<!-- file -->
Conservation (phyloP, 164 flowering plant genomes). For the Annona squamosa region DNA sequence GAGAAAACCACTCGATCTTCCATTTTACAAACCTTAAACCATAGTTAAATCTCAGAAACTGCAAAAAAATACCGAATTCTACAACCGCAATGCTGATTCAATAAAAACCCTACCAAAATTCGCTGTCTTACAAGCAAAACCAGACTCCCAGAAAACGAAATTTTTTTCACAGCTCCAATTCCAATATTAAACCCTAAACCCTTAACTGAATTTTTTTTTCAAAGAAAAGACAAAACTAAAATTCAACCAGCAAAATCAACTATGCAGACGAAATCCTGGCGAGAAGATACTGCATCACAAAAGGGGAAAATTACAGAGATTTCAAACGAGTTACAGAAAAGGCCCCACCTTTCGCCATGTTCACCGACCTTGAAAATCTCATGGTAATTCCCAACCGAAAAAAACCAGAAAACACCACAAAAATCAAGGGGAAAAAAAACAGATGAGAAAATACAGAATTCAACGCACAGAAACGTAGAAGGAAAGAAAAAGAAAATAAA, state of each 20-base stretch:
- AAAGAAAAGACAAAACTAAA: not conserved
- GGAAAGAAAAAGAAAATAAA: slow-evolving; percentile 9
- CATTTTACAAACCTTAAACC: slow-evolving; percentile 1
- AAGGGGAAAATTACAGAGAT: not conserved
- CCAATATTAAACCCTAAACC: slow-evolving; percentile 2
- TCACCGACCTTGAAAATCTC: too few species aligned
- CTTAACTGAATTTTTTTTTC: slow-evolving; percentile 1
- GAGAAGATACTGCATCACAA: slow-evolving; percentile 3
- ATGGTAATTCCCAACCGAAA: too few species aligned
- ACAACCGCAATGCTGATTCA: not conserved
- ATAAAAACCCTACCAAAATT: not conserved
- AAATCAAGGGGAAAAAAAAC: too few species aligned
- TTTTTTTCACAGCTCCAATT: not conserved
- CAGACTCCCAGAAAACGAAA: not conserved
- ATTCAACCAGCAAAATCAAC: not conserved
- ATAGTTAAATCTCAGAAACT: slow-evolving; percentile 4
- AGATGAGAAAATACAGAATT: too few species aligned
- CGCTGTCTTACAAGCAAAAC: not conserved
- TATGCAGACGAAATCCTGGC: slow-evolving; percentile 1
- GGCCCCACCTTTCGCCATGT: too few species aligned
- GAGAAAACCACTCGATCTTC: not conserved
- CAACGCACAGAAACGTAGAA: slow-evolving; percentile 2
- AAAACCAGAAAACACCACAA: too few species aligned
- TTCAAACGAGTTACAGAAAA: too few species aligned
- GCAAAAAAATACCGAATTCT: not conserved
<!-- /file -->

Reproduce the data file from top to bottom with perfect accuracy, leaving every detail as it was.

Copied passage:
Conservation (phyloP, 164 flowering plant genomes). For the Annona squamosa region DNA sequence GAGAAAACCACTCGATCTTCCATTTTACAAACCTTAAACCATAGTTAAATCTCAGAAACTGCAAAAAAATACCGAATTCTACAACCGCAATGCTGATTCAATAAAAACCCTACCAAAATTCGCTGTCTTACAAGCAAAACCAGACTCCCAGAAAACGAAATTTTTTTCACAGCTCCAATTCCAATATTAAACCCTAAACCCTTAACTGAATTTTTTTTTCAAAGAAAAGACAAAACTAAAATTCAACCAGCAAAATCAACTATGCAGACGAAATCCTGGCGAGAAGATACTGCATCACAAAAGGGGAAAATTACAGAGATTTCAAACGAGTTACAGAAAAGGCCCCACCTTTCGCCATGTTCACCGACCTTGAAAATCTCATGGTAATTCCCAACCGAAAAAAACCAGAAAACACCACAAAAATCAAGGGGAAAAAAAACAGATGAGAAAATACAGAATTCAACGCACAGAAACGTAGAAGGAAAGAAAAAGAAAATAAA, state of each 20-base stretch:
- AAAGAAAAGACAAAACTAAA: not conserved
- GGAAAGAAAAAGAAAATAAA: slow-evolving; percentile 9
- CATTTTACAAACCTTAAACC: slow-evolving; percentile 1
- AAGGGGAAAATTACAGAGAT: not conserved
- CCAATATTAAACCCTAAACC: slow-evolving; percentile 2
- TCACCGACCTTGAAAATCTC: too few species aligned
- CTTAACTGAATTTTTTTTTC: slow-evolving; percentile 1
- GAGAAGATACTGCATCACAA: slow-evolving; percentile 3
- ATGGTAATTCCCAACCGAAA: too few species aligned
- ACAACCGCAATGCTGATTCA: not conserved
- ATAAAAACCCTACCAAAATT: not conserved
- AAATCAAGGGGAAAAAAAAC: too few species aligned
- TTTTTTTCACAGCTCCAATT: not conserved
- CAGACTCCCAGAAAACGAAA: not conserved
- ATTCAACCAGCAAAATCAAC: not conserved
- ATAGTTAAATCTCAGAAACT: slow-evolving; percentile 4
- AGATGAGAAAATACAGAATT: too few species aligned
- CGCTGTCTTACAAGCAAAAC: not conserved
- TATGCAGACGAAATCCTGGC: slow-evolving; percentile 1
- GGCCCCACCTTTCGCCATGT: too few species aligned
- GAGAAAACCACTCGATCTTC: not conserved
- CAACGCACAGAAACGTAGAA: slow-evolving; percentile 2
- AAAACCAGAAAACACCACAA: too few species aligned
- TTCAAACGAGTTACAGAAAA: too few species aligned
- GCAAAAAAATACCGAATTCT: not conserved